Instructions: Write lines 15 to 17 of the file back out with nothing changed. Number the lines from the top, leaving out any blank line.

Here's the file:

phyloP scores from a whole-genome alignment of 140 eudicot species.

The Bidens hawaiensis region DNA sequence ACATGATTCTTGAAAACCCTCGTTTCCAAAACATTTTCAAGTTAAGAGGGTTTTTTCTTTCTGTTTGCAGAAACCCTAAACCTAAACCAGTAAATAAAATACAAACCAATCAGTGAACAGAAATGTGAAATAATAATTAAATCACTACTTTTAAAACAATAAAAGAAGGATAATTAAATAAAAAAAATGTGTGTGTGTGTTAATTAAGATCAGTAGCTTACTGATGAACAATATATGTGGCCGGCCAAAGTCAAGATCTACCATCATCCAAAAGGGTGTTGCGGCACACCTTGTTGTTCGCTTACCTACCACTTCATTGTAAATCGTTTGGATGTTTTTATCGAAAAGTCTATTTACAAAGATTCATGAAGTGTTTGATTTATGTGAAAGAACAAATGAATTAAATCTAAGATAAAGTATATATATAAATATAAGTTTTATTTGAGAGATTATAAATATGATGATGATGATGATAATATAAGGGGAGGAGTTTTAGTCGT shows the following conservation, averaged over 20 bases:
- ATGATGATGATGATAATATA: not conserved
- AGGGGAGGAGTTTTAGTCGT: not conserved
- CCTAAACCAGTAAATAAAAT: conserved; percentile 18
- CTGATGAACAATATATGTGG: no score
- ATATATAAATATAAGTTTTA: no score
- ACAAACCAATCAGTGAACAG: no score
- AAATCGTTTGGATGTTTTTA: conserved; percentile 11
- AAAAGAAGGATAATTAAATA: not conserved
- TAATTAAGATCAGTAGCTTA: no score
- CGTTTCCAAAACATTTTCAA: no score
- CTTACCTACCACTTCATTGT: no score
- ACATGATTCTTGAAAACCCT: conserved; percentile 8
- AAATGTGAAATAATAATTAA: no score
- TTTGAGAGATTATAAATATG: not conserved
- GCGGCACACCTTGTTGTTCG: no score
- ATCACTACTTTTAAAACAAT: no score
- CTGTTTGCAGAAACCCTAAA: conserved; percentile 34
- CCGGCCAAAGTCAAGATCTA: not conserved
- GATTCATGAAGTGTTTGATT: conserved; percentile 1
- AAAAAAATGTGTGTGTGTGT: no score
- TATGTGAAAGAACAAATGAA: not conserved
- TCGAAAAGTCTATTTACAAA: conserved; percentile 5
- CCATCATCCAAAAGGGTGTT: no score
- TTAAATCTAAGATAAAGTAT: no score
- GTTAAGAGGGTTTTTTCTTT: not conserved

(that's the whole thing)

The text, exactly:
- AAATGTGAAATAATAATTAA: no score
- TTTGAGAGATTATAAATATG: not conserved
- GCGGCACACCTTGTTGTTCG: no score